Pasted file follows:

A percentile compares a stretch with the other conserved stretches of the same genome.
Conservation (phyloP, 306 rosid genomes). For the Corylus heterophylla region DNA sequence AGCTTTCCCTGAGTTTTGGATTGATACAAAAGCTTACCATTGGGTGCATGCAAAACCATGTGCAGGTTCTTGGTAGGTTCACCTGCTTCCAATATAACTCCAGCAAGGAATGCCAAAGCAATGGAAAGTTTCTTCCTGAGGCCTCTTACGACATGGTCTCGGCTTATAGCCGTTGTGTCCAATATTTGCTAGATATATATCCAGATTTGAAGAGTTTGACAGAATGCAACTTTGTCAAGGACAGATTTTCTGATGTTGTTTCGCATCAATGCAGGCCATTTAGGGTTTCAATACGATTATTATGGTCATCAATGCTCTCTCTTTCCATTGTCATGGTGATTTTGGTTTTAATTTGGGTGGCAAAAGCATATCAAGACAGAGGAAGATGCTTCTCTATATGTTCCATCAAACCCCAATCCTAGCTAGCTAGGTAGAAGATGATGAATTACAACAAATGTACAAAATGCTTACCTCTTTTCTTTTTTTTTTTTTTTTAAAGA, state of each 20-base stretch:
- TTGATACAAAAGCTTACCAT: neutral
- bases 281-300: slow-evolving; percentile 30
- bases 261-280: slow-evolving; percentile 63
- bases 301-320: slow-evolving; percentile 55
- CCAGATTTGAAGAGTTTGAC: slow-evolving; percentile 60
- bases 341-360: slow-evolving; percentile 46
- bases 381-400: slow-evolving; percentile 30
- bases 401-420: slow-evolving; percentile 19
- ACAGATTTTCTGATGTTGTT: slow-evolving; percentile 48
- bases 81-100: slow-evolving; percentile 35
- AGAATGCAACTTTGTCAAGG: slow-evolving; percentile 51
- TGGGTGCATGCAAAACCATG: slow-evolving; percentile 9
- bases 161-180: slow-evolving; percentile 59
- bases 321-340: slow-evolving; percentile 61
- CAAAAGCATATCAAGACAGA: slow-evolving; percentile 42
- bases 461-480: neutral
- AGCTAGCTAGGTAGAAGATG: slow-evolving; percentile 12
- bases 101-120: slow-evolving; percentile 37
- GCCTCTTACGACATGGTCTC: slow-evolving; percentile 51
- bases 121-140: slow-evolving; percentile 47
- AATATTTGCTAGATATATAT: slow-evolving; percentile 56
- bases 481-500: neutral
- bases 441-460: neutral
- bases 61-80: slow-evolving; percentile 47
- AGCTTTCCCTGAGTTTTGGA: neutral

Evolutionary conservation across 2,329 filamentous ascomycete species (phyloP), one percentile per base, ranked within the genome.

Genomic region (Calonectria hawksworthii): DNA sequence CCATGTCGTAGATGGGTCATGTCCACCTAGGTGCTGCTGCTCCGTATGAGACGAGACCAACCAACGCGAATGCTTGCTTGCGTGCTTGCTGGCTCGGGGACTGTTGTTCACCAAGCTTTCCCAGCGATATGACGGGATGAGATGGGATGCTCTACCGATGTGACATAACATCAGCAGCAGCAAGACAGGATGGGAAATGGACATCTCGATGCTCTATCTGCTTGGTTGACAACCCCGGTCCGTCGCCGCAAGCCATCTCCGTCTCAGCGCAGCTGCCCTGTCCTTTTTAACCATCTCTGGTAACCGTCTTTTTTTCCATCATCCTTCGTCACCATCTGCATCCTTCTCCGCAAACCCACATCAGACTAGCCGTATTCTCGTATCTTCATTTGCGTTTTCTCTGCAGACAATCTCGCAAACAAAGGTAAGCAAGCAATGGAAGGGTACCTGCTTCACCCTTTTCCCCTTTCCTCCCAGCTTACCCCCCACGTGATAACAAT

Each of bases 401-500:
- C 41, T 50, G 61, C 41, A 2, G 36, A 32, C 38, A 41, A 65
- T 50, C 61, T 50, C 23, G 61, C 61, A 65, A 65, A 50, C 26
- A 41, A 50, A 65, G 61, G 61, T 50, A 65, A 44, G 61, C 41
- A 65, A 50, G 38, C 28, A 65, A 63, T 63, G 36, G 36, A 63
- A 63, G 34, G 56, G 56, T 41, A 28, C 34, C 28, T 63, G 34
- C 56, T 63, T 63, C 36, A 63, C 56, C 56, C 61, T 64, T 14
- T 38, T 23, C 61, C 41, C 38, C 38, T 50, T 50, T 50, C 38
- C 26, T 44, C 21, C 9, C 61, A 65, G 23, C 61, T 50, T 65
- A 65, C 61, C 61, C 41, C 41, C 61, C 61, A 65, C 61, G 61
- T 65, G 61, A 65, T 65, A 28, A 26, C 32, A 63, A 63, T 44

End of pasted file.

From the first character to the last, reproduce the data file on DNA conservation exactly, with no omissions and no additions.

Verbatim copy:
A percentile compares a stretch with the other conserved stretches of the same genome.
Conservation (phyloP, 306 rosid genomes). For the Corylus heterophylla region DNA sequence AGCTTTCCCTGAGTTTTGGATTGATACAAAAGCTTACCATTGGGTGCATGCAAAACCATGTGCAGGTTCTTGGTAGGTTCACCTGCTTCCAATATAACTCCAGCAAGGAATGCCAAAGCAATGGAAAGTTTCTTCCTGAGGCCTCTTACGACATGGTCTCGGCTTATAGCCGTTGTGTCCAATATTTGCTAGATATATATCCAGATTTGAAGAGTTTGACAGAATGCAACTTTGTCAAGGACAGATTTTCTGATGTTGTTTCGCATCAATGCAGGCCATTTAGGGTTTCAATACGATTATTATGGTCATCAATGCTCTCTCTTTCCATTGTCATGGTGATTTTGGTTTTAATTTGGGTGGCAAAAGCATATCAAGACAGAGGAAGATGCTTCTCTATATGTTCCATCAAACCCCAATCCTAGCTAGCTAGGTAGAAGATGATGAATTACAACAAATGTACAAAATGCTTACCTCTTTTCTTTTTTTTTTTTTTTTAAAGA, state of each 20-base stretch:
- TTGATACAAAAGCTTACCAT: neutral
- bases 281-300: slow-evolving; percentile 30
- bases 261-280: slow-evolving; percentile 63
- bases 301-320: slow-evolving; percentile 55
- CCAGATTTGAAGAGTTTGAC: slow-evolving; percentile 60
- bases 341-360: slow-evolving; percentile 46
- bases 381-400: slow-evolving; percentile 30
- bases 401-420: slow-evolving; percentile 19
- ACAGATTTTCTGATGTTGTT: slow-evolving; percentile 48
- bases 81-100: slow-evolving; percentile 35
- AGAATGCAACTTTGTCAAGG: slow-evolving; percentile 51
- TGGGTGCATGCAAAACCATG: slow-evolving; percentile 9
- bases 161-180: slow-evolving; percentile 59
- bases 321-340: slow-evolving; percentile 61
- CAAAAGCATATCAAGACAGA: slow-evolving; percentile 42
- bases 461-480: neutral
- AGCTAGCTAGGTAGAAGATG: slow-evolving; percentile 12
- bases 101-120: slow-evolving; percentile 37
- GCCTCTTACGACATGGTCTC: slow-evolving; percentile 51
- bases 121-140: slow-evolving; percentile 47
- AATATTTGCTAGATATATAT: slow-evolving; percentile 56
- bases 481-500: neutral
- bases 441-460: neutral
- bases 61-80: slow-evolving; percentile 47
- AGCTTTCCCTGAGTTTTGGA: neutral

Evolutionary conservation across 2,329 filamentous ascomycete species (phyloP), one percentile per base, ranked within the genome.

Genomic region (Calonectria hawksworthii): DNA sequence CCATGTCGTAGATGGGTCATGTCCACCTAGGTGCTGCTGCTCCGTATGAGACGAGACCAACCAACGCGAATGCTTGCTTGCGTGCTTGCTGGCTCGGGGACTGTTGTTCACCAAGCTTTCCCAGCGATATGACGGGATGAGATGGGATGCTCTACCGATGTGACATAACATCAGCAGCAGCAAGACAGGATGGGAAATGGACATCTCGATGCTCTATCTGCTTGGTTGACAACCCCGGTCCGTCGCCGCAAGCCATCTCCGTCTCAGCGCAGCTGCCCTGTCCTTTTTAACCATCTCTGGTAACCGTCTTTTTTTCCATCATCCTTCGTCACCATCTGCATCCTTCTCCGCAAACCCACATCAGACTAGCCGTATTCTCGTATCTTCATTTGCGTTTTCTCTGCAGACAATCTCGCAAACAAAGGTAAGCAAGCAATGGAAGGGTACCTGCTTCACCCTTTTCCCCTTTCCTCCCAGCTTACCCCCCACGTGATAACAAT

Each of bases 401-500:
- C 41, T 50, G 61, C 41, A 2, G 36, A 32, C 38, A 41, A 65
- T 50, C 61, T 50, C 23, G 61, C 61, A 65, A 65, A 50, C 26
- A 41, A 50, A 65, G 61, G 61, T 50, A 65, A 44, G 61, C 41
- A 65, A 50, G 38, C 28, A 65, A 63, T 63, G 36, G 36, A 63
- A 63, G 34, G 56, G 56, T 41, A 28, C 34, C 28, T 63, G 34
- C 56, T 63, T 63, C 36, A 63, C 56, C 56, C 61, T 64, T 14
- T 38, T 23, C 61, C 41, C 38, C 38, T 50, T 50, T 50, C 38
- C 26, T 44, C 21, C 9, C 61, A 65, G 23, C 61, T 50, T 65
- A 65, C 61, C 61, C 41, C 41, C 61, C 61, A 65, C 61, G 61
- T 65, G 61, A 65, T 65, A 28, A 26, C 32, A 63, A 63, T 44